Out there across America are people who think the commercial space travel industry is a myth. They say it will never come, that the public will never pay serious dough to be blasted into space. They question the purpose of public space travel, as if it will be nothing but "space tourists" out for expensive joy rides.
These people were not in the lecture hall on the University of Oregon campus a couple of years ago when Burt Rutan explained just what "commercial space travel" might really be about. He and a team of seriously motivated engineers had just claimed the ten million dollar Ansari X-Prize, so their street cred on the subject was undeniable. Rutan explained it this way, and I paraphrase:
"...Commercial space vehicles carrying passengers could enter "space" and conceivably continue on around the globe before re-entering gently on the other side of our planet to a landing at a foreign spaceport that was similar to the one they had just departed from only a very short time ago."So if these commercial space vehicles could in fact be used for globetrotting, it would be a big game changer in aviation. Rutan explained that three other times in commercial aviation's history, a new breed of ship came along that changed everything:
Rutan said the first time this happened was with the DC-3, which made long cross-country legs possible. The next was the beginning of the jet age, when jet-powered airliners shortened those routes flown to by Gooneys to mere hours. The last "big thing" to come along was the Boeing 747 jumbo jet, which made international travel a part of our culture.With charts and graphs, Rutan showed that since the 747, commercial aviation hasn't seen anything that could really change the game. But he smiled when he said commercial space ships like those to be flown by Virgin Galactic and others will be that next big thing.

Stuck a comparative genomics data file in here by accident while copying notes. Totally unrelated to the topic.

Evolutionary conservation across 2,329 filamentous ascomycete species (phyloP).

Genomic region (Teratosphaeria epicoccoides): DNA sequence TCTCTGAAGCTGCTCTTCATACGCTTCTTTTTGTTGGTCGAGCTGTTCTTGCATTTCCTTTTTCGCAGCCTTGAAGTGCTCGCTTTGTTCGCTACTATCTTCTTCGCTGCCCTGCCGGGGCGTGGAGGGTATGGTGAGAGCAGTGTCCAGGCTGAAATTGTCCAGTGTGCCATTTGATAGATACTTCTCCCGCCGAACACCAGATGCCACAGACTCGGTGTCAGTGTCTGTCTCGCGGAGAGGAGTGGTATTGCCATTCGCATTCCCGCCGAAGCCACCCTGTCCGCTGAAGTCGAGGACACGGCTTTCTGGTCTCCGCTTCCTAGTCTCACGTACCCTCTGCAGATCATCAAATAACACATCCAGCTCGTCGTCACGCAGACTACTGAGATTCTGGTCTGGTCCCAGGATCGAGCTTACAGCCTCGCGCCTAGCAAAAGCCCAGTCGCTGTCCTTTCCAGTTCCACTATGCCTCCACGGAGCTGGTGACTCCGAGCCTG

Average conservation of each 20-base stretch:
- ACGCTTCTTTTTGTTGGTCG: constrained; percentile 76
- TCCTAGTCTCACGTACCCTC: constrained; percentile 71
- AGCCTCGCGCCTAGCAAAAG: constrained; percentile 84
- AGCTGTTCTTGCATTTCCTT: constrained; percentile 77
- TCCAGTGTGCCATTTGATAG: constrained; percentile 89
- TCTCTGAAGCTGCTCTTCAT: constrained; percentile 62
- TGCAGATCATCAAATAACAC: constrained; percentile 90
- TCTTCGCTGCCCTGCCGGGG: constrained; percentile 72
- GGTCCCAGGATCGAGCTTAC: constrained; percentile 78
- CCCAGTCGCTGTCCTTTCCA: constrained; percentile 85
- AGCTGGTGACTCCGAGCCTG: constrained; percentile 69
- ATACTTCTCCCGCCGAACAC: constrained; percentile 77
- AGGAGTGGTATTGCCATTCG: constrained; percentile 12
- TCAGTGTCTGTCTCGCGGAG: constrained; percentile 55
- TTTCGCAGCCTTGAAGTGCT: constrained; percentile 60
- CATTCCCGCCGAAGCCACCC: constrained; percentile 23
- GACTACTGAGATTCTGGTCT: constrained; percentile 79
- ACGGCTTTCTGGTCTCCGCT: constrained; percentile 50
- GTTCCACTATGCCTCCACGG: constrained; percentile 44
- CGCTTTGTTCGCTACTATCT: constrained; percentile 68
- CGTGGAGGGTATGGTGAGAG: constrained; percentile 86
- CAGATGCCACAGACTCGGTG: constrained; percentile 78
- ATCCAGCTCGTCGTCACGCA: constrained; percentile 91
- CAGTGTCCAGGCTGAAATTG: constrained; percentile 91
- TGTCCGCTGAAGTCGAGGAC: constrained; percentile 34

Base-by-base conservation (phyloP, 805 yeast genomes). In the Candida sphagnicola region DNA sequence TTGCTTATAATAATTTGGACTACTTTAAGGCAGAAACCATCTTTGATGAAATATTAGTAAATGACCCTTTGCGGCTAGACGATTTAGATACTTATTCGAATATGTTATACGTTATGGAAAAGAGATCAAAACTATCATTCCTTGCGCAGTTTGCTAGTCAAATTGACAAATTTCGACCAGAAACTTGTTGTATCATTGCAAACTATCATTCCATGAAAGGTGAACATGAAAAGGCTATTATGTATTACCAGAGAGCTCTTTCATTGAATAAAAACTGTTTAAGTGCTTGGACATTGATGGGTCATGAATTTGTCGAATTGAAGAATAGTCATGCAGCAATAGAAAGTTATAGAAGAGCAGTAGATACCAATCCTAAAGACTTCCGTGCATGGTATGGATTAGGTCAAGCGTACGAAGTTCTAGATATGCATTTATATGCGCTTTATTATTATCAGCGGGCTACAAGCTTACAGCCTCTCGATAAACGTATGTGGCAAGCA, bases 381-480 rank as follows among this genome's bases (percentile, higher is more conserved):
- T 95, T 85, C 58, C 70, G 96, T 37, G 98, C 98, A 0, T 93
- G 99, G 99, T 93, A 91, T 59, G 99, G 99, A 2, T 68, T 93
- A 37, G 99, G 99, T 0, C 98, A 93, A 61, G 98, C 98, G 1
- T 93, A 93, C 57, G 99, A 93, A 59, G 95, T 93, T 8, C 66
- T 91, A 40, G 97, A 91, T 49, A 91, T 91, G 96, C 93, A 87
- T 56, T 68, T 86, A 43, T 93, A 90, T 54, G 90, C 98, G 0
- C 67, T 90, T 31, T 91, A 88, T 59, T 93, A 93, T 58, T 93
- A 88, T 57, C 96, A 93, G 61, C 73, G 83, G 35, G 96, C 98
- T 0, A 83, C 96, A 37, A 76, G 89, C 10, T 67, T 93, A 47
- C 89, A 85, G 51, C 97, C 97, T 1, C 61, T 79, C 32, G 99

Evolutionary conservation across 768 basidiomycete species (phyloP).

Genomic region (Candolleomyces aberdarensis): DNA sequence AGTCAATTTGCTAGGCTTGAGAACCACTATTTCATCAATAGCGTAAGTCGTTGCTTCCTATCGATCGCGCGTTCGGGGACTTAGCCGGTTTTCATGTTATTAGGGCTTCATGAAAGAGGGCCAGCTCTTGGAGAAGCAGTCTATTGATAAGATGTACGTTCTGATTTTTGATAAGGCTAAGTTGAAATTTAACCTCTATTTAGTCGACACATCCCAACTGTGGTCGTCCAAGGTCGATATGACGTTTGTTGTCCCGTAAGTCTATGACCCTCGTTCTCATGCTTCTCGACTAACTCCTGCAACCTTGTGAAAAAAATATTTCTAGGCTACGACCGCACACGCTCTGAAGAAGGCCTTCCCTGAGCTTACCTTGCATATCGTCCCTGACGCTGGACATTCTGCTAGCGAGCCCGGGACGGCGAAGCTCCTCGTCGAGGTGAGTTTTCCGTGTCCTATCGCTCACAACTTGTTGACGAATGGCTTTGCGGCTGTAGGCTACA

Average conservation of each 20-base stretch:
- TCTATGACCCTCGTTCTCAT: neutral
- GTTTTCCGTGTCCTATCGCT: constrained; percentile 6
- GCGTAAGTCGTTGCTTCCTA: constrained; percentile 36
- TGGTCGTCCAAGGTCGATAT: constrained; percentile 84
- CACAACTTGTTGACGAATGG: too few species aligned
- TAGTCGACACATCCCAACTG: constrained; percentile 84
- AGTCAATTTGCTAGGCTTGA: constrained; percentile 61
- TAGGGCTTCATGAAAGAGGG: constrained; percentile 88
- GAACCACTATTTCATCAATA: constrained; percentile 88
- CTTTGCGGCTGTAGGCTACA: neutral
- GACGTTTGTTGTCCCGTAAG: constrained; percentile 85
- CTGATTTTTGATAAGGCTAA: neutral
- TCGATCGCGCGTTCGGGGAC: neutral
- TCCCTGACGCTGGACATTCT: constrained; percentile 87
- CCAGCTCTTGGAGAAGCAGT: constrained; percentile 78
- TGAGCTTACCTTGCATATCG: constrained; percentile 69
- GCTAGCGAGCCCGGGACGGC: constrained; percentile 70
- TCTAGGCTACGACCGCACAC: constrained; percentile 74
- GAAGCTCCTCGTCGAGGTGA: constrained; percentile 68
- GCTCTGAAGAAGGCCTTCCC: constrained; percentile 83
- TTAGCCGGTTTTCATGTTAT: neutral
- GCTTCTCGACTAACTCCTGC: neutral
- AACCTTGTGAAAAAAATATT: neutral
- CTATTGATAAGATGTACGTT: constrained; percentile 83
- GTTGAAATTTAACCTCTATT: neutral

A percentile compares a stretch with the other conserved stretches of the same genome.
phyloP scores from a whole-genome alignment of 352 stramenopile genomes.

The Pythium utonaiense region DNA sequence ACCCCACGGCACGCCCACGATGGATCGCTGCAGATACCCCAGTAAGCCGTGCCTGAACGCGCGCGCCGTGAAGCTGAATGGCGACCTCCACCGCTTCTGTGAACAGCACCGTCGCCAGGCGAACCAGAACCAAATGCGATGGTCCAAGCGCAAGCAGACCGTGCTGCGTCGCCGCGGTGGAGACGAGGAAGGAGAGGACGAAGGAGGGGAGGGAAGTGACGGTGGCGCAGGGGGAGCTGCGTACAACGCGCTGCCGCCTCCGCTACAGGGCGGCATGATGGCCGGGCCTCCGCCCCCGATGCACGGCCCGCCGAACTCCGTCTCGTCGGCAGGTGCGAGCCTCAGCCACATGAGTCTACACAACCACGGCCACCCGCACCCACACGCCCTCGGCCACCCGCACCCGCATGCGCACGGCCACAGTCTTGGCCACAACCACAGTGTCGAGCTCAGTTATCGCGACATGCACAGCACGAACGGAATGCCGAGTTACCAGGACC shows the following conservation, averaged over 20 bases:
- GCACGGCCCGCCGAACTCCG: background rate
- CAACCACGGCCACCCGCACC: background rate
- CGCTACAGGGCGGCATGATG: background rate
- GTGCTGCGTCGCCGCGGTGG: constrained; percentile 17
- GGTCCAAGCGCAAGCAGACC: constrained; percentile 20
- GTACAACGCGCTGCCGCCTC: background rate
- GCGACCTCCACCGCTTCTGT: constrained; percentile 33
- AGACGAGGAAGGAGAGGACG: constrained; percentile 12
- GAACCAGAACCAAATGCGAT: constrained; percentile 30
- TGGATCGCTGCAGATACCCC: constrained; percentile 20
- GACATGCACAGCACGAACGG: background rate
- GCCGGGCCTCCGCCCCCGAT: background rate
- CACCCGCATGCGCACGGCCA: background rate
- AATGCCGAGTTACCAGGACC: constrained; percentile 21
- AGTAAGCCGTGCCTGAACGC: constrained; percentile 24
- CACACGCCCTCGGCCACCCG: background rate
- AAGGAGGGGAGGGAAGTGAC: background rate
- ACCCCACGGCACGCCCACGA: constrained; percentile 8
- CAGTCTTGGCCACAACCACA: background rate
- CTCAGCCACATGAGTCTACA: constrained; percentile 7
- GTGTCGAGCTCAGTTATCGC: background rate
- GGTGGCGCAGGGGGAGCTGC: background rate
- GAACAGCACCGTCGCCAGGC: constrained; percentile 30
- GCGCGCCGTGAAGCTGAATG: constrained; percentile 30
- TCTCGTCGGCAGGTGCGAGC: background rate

And for those naysayers who think this is all too far out for reality, apparently a press release from Spaceport America says the FAA begs to differ. This week, they made a big, bold move to sign-off on commercial space travel:
"The New Mexico Spaceport Authority (NMSA) received its launch license for vertical and horizontal launch from the Federal Aviation Administration’s Associate Administrator for Commercial Space Transportation (FAA/AST). This is a critical step to moving forward with Spaceport America, the nation’s first purpose-built commercial spaceport.If there is a more active commercial space operation going in the land, I could not find it. From their release, it sure seems to indicate Spaceport America is leading the pack:
"Spaceport America has been working closely with leading aerospace firms such as Virgin Galactic, Lockheed Martin, Rocket Racing Inc./Armadillo Aerospace, UP Aerospace, Microgravity Enterprises and Payload Specialties. The NMSA currently projects vertical launch activity to increase in 2009 and construction to also begin in 2009 with the terminal and hangar facility for horizontal launches completed by late 2010."The facility – located 45 miles north of Las Cruces, N.M – is a cutting edge space terminal designed by Foster + Partners, a London architectural firm. Foster + Partners has some of the most gorgeous renderings you will ever see on their site, and when this complex is completed, it will be a work of construction art that would make anyone who appreciates the work of Frank Lloyd Wright very, very happy.
Will the opportunity to get into space happen in my lifetime, at a price I can afford? Tonight, I have to answer YES to that question.